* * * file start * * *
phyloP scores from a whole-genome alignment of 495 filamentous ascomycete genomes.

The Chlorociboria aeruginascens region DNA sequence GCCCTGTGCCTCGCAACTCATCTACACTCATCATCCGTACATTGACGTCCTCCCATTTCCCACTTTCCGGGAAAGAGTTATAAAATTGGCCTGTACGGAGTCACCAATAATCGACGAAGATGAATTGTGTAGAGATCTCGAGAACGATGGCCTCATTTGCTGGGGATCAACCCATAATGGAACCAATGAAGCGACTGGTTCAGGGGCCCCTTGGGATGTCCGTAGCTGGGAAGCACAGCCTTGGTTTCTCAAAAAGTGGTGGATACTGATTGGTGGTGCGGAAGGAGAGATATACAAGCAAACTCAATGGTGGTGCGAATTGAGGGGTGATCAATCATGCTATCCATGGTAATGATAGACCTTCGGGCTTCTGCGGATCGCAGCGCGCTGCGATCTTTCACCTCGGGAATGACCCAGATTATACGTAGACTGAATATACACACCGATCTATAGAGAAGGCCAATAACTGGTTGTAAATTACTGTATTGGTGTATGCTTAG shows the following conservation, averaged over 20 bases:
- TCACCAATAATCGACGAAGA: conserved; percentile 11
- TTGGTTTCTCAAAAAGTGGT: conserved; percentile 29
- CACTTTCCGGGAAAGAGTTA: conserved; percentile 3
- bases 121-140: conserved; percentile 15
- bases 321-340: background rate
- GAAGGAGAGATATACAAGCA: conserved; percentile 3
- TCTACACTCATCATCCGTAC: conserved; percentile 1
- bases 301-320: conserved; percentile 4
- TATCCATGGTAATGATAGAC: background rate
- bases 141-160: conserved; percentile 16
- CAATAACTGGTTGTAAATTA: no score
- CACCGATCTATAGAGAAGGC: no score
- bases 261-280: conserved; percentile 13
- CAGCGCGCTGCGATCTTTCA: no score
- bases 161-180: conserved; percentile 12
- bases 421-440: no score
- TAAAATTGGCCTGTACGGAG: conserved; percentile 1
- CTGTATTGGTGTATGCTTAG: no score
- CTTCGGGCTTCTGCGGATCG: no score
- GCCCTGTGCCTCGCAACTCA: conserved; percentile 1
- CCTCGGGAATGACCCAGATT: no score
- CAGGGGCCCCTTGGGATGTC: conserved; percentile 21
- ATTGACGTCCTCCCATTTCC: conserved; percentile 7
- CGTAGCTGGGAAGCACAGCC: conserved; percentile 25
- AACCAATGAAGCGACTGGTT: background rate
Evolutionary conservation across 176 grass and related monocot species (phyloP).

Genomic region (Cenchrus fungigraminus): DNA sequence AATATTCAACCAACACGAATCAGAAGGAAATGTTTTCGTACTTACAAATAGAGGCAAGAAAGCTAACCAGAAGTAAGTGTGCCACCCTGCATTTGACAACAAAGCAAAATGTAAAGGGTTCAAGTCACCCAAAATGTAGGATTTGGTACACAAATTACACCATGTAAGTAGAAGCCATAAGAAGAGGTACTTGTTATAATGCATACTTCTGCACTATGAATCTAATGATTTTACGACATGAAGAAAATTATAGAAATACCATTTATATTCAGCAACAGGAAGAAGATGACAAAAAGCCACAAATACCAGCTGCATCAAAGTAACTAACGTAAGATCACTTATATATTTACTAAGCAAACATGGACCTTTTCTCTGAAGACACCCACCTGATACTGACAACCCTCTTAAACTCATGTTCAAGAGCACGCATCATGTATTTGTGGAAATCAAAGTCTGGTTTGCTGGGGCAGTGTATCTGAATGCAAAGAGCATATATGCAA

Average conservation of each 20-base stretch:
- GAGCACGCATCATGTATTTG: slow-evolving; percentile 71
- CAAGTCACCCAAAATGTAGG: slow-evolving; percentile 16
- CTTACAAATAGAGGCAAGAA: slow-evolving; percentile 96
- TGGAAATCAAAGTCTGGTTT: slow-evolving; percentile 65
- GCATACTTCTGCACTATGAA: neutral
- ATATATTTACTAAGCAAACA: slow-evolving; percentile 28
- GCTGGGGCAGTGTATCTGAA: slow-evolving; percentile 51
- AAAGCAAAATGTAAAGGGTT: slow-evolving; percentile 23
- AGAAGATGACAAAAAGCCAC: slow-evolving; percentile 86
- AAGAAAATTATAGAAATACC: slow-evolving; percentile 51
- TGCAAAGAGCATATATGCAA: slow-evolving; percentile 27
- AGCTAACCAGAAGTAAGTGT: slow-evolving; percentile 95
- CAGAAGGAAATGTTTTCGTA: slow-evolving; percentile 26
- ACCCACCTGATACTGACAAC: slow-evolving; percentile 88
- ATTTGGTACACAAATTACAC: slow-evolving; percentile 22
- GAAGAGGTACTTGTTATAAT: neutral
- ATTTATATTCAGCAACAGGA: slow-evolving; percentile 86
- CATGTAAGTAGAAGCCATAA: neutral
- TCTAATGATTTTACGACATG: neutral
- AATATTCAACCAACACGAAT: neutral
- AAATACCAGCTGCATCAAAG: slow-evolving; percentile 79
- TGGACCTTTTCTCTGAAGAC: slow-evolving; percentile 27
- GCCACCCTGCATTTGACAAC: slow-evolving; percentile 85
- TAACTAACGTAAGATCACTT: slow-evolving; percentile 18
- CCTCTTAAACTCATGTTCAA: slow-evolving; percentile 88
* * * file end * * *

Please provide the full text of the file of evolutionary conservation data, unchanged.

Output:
phyloP scores from a whole-genome alignment of 495 filamentous ascomycete genomes.

The Chlorociboria aeruginascens region DNA sequence GCCCTGTGCCTCGCAACTCATCTACACTCATCATCCGTACATTGACGTCCTCCCATTTCCCACTTTCCGGGAAAGAGTTATAAAATTGGCCTGTACGGAGTCACCAATAATCGACGAAGATGAATTGTGTAGAGATCTCGAGAACGATGGCCTCATTTGCTGGGGATCAACCCATAATGGAACCAATGAAGCGACTGGTTCAGGGGCCCCTTGGGATGTCCGTAGCTGGGAAGCACAGCCTTGGTTTCTCAAAAAGTGGTGGATACTGATTGGTGGTGCGGAAGGAGAGATATACAAGCAAACTCAATGGTGGTGCGAATTGAGGGGTGATCAATCATGCTATCCATGGTAATGATAGACCTTCGGGCTTCTGCGGATCGCAGCGCGCTGCGATCTTTCACCTCGGGAATGACCCAGATTATACGTAGACTGAATATACACACCGATCTATAGAGAAGGCCAATAACTGGTTGTAAATTACTGTATTGGTGTATGCTTAG shows the following conservation, averaged over 20 bases:
- TCACCAATAATCGACGAAGA: conserved; percentile 11
- TTGGTTTCTCAAAAAGTGGT: conserved; percentile 29
- CACTTTCCGGGAAAGAGTTA: conserved; percentile 3
- bases 121-140: conserved; percentile 15
- bases 321-340: background rate
- GAAGGAGAGATATACAAGCA: conserved; percentile 3
- TCTACACTCATCATCCGTAC: conserved; percentile 1
- bases 301-320: conserved; percentile 4
- TATCCATGGTAATGATAGAC: background rate
- bases 141-160: conserved; percentile 16
- CAATAACTGGTTGTAAATTA: no score
- CACCGATCTATAGAGAAGGC: no score
- bases 261-280: conserved; percentile 13
- CAGCGCGCTGCGATCTTTCA: no score
- bases 161-180: conserved; percentile 12
- bases 421-440: no score
- TAAAATTGGCCTGTACGGAG: conserved; percentile 1
- CTGTATTGGTGTATGCTTAG: no score
- CTTCGGGCTTCTGCGGATCG: no score
- GCCCTGTGCCTCGCAACTCA: conserved; percentile 1
- CCTCGGGAATGACCCAGATT: no score
- CAGGGGCCCCTTGGGATGTC: conserved; percentile 21
- ATTGACGTCCTCCCATTTCC: conserved; percentile 7
- CGTAGCTGGGAAGCACAGCC: conserved; percentile 25
- AACCAATGAAGCGACTGGTT: background rate
Evolutionary conservation across 176 grass and related monocot species (phyloP).

Genomic region (Cenchrus fungigraminus): DNA sequence AATATTCAACCAACACGAATCAGAAGGAAATGTTTTCGTACTTACAAATAGAGGCAAGAAAGCTAACCAGAAGTAAGTGTGCCACCCTGCATTTGACAACAAAGCAAAATGTAAAGGGTTCAAGTCACCCAAAATGTAGGATTTGGTACACAAATTACACCATGTAAGTAGAAGCCATAAGAAGAGGTACTTGTTATAATGCATACTTCTGCACTATGAATCTAATGATTTTACGACATGAAGAAAATTATAGAAATACCATTTATATTCAGCAACAGGAAGAAGATGACAAAAAGCCACAAATACCAGCTGCATCAAAGTAACTAACGTAAGATCACTTATATATTTACTAAGCAAACATGGACCTTTTCTCTGAAGACACCCACCTGATACTGACAACCCTCTTAAACTCATGTTCAAGAGCACGCATCATGTATTTGTGGAAATCAAAGTCTGGTTTGCTGGGGCAGTGTATCTGAATGCAAAGAGCATATATGCAA

Average conservation of each 20-base stretch:
- GAGCACGCATCATGTATTTG: slow-evolving; percentile 71
- CAAGTCACCCAAAATGTAGG: slow-evolving; percentile 16
- CTTACAAATAGAGGCAAGAA: slow-evolving; percentile 96
- TGGAAATCAAAGTCTGGTTT: slow-evolving; percentile 65
- GCATACTTCTGCACTATGAA: neutral
- ATATATTTACTAAGCAAACA: slow-evolving; percentile 28
- GCTGGGGCAGTGTATCTGAA: slow-evolving; percentile 51
- AAAGCAAAATGTAAAGGGTT: slow-evolving; percentile 23
- AGAAGATGACAAAAAGCCAC: slow-evolving; percentile 86
- AAGAAAATTATAGAAATACC: slow-evolving; percentile 51
- TGCAAAGAGCATATATGCAA: slow-evolving; percentile 27
- AGCTAACCAGAAGTAAGTGT: slow-evolving; percentile 95
- CAGAAGGAAATGTTTTCGTA: slow-evolving; percentile 26
- ACCCACCTGATACTGACAAC: slow-evolving; percentile 88
- ATTTGGTACACAAATTACAC: slow-evolving; percentile 22
- GAAGAGGTACTTGTTATAAT: neutral
- ATTTATATTCAGCAACAGGA: slow-evolving; percentile 86
- CATGTAAGTAGAAGCCATAA: neutral
- TCTAATGATTTTACGACATG: neutral
- AATATTCAACCAACACGAAT: neutral
- AAATACCAGCTGCATCAAAG: slow-evolving; percentile 79
- TGGACCTTTTCTCTGAAGAC: slow-evolving; percentile 27
- GCCACCCTGCATTTGACAAC: slow-evolving; percentile 85
- TAACTAACGTAAGATCACTT: slow-evolving; percentile 18
- CCTCTTAAACTCATGTTCAA: slow-evolving; percentile 88